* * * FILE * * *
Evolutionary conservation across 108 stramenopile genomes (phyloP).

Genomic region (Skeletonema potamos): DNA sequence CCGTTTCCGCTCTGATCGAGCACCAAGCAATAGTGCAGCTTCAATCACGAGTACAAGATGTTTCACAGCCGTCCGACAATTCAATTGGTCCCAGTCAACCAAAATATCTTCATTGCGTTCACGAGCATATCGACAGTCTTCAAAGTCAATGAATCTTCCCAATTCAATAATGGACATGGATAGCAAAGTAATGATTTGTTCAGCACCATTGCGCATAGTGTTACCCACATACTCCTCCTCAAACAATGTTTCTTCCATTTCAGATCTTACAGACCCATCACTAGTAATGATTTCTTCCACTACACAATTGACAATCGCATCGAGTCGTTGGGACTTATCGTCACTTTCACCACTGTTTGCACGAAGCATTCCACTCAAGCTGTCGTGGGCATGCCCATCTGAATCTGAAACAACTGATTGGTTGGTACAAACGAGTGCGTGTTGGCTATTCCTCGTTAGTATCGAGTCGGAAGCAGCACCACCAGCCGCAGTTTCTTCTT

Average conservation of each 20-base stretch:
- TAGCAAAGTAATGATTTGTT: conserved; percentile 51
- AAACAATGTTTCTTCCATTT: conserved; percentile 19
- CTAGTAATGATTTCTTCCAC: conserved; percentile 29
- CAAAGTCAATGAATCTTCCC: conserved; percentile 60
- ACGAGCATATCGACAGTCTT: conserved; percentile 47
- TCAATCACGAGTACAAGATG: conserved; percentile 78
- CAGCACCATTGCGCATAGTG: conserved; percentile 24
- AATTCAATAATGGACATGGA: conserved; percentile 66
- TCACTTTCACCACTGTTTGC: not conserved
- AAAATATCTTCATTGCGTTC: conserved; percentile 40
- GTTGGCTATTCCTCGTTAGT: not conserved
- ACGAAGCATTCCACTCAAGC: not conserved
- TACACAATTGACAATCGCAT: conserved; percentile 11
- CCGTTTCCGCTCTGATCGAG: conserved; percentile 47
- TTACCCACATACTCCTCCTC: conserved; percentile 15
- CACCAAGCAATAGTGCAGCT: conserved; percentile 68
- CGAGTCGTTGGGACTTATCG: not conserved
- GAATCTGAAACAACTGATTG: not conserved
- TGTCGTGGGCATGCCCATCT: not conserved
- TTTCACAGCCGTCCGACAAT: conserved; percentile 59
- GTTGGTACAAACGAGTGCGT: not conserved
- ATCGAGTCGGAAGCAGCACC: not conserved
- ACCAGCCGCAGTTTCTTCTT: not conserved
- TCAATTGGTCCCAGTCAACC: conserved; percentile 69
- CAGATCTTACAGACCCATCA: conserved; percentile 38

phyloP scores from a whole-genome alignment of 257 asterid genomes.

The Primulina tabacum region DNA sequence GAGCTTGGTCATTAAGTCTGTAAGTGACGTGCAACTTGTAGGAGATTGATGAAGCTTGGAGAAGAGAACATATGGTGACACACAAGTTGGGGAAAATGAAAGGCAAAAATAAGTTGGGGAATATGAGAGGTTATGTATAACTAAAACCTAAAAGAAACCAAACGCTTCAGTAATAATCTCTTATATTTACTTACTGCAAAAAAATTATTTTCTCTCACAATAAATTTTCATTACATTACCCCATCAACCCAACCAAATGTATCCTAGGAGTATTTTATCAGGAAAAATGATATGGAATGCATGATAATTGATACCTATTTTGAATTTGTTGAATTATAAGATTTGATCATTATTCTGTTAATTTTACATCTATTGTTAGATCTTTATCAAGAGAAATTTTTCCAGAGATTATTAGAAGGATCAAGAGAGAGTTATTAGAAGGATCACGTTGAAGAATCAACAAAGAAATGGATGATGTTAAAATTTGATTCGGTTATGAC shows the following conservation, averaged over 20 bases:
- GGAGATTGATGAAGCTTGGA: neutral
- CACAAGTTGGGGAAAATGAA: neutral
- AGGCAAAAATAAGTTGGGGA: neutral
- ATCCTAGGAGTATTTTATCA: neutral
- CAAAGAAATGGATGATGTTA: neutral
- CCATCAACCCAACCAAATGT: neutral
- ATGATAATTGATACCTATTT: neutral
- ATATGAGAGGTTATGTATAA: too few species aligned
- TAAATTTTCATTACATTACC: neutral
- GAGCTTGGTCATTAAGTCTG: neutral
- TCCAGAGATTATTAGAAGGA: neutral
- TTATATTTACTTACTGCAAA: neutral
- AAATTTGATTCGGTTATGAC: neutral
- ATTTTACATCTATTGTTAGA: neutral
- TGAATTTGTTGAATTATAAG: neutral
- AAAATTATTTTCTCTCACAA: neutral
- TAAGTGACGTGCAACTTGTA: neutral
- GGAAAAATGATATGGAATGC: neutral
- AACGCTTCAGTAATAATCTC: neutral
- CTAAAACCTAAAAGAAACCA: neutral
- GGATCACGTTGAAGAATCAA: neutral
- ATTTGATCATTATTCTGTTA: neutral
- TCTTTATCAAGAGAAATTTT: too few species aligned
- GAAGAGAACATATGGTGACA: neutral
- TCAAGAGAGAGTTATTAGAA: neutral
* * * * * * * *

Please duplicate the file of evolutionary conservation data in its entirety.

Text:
Evolutionary conservation across 108 stramenopile genomes (phyloP).

Genomic region (Skeletonema potamos): DNA sequence CCGTTTCCGCTCTGATCGAGCACCAAGCAATAGTGCAGCTTCAATCACGAGTACAAGATGTTTCACAGCCGTCCGACAATTCAATTGGTCCCAGTCAACCAAAATATCTTCATTGCGTTCACGAGCATATCGACAGTCTTCAAAGTCAATGAATCTTCCCAATTCAATAATGGACATGGATAGCAAAGTAATGATTTGTTCAGCACCATTGCGCATAGTGTTACCCACATACTCCTCCTCAAACAATGTTTCTTCCATTTCAGATCTTACAGACCCATCACTAGTAATGATTTCTTCCACTACACAATTGACAATCGCATCGAGTCGTTGGGACTTATCGTCACTTTCACCACTGTTTGCACGAAGCATTCCACTCAAGCTGTCGTGGGCATGCCCATCTGAATCTGAAACAACTGATTGGTTGGTACAAACGAGTGCGTGTTGGCTATTCCTCGTTAGTATCGAGTCGGAAGCAGCACCACCAGCCGCAGTTTCTTCTT

Average conservation of each 20-base stretch:
- TAGCAAAGTAATGATTTGTT: conserved; percentile 51
- AAACAATGTTTCTTCCATTT: conserved; percentile 19
- CTAGTAATGATTTCTTCCAC: conserved; percentile 29
- CAAAGTCAATGAATCTTCCC: conserved; percentile 60
- ACGAGCATATCGACAGTCTT: conserved; percentile 47
- TCAATCACGAGTACAAGATG: conserved; percentile 78
- CAGCACCATTGCGCATAGTG: conserved; percentile 24
- AATTCAATAATGGACATGGA: conserved; percentile 66
- TCACTTTCACCACTGTTTGC: not conserved
- AAAATATCTTCATTGCGTTC: conserved; percentile 40
- GTTGGCTATTCCTCGTTAGT: not conserved
- ACGAAGCATTCCACTCAAGC: not conserved
- TACACAATTGACAATCGCAT: conserved; percentile 11
- CCGTTTCCGCTCTGATCGAG: conserved; percentile 47
- TTACCCACATACTCCTCCTC: conserved; percentile 15
- CACCAAGCAATAGTGCAGCT: conserved; percentile 68
- CGAGTCGTTGGGACTTATCG: not conserved
- GAATCTGAAACAACTGATTG: not conserved
- TGTCGTGGGCATGCCCATCT: not conserved
- TTTCACAGCCGTCCGACAAT: conserved; percentile 59
- GTTGGTACAAACGAGTGCGT: not conserved
- ATCGAGTCGGAAGCAGCACC: not conserved
- ACCAGCCGCAGTTTCTTCTT: not conserved
- TCAATTGGTCCCAGTCAACC: conserved; percentile 69
- CAGATCTTACAGACCCATCA: conserved; percentile 38

phyloP scores from a whole-genome alignment of 257 asterid genomes.

The Primulina tabacum region DNA sequence GAGCTTGGTCATTAAGTCTGTAAGTGACGTGCAACTTGTAGGAGATTGATGAAGCTTGGAGAAGAGAACATATGGTGACACACAAGTTGGGGAAAATGAAAGGCAAAAATAAGTTGGGGAATATGAGAGGTTATGTATAACTAAAACCTAAAAGAAACCAAACGCTTCAGTAATAATCTCTTATATTTACTTACTGCAAAAAAATTATTTTCTCTCACAATAAATTTTCATTACATTACCCCATCAACCCAACCAAATGTATCCTAGGAGTATTTTATCAGGAAAAATGATATGGAATGCATGATAATTGATACCTATTTTGAATTTGTTGAATTATAAGATTTGATCATTATTCTGTTAATTTTACATCTATTGTTAGATCTTTATCAAGAGAAATTTTTCCAGAGATTATTAGAAGGATCAAGAGAGAGTTATTAGAAGGATCACGTTGAAGAATCAACAAAGAAATGGATGATGTTAAAATTTGATTCGGTTATGAC shows the following conservation, averaged over 20 bases:
- GGAGATTGATGAAGCTTGGA: neutral
- CACAAGTTGGGGAAAATGAA: neutral
- AGGCAAAAATAAGTTGGGGA: neutral
- ATCCTAGGAGTATTTTATCA: neutral
- CAAAGAAATGGATGATGTTA: neutral
- CCATCAACCCAACCAAATGT: neutral
- ATGATAATTGATACCTATTT: neutral
- ATATGAGAGGTTATGTATAA: too few species aligned
- TAAATTTTCATTACATTACC: neutral
- GAGCTTGGTCATTAAGTCTG: neutral
- TCCAGAGATTATTAGAAGGA: neutral
- TTATATTTACTTACTGCAAA: neutral
- AAATTTGATTCGGTTATGAC: neutral
- ATTTTACATCTATTGTTAGA: neutral
- TGAATTTGTTGAATTATAAG: neutral
- AAAATTATTTTCTCTCACAA: neutral
- TAAGTGACGTGCAACTTGTA: neutral
- GGAAAAATGATATGGAATGC: neutral
- AACGCTTCAGTAATAATCTC: neutral
- CTAAAACCTAAAAGAAACCA: neutral
- GGATCACGTTGAAGAATCAA: neutral
- ATTTGATCATTATTCTGTTA: neutral
- TCTTTATCAAGAGAAATTTT: too few species aligned
- GAAGAGAACATATGGTGACA: neutral
- TCAAGAGAGAGTTATTAGAA: neutral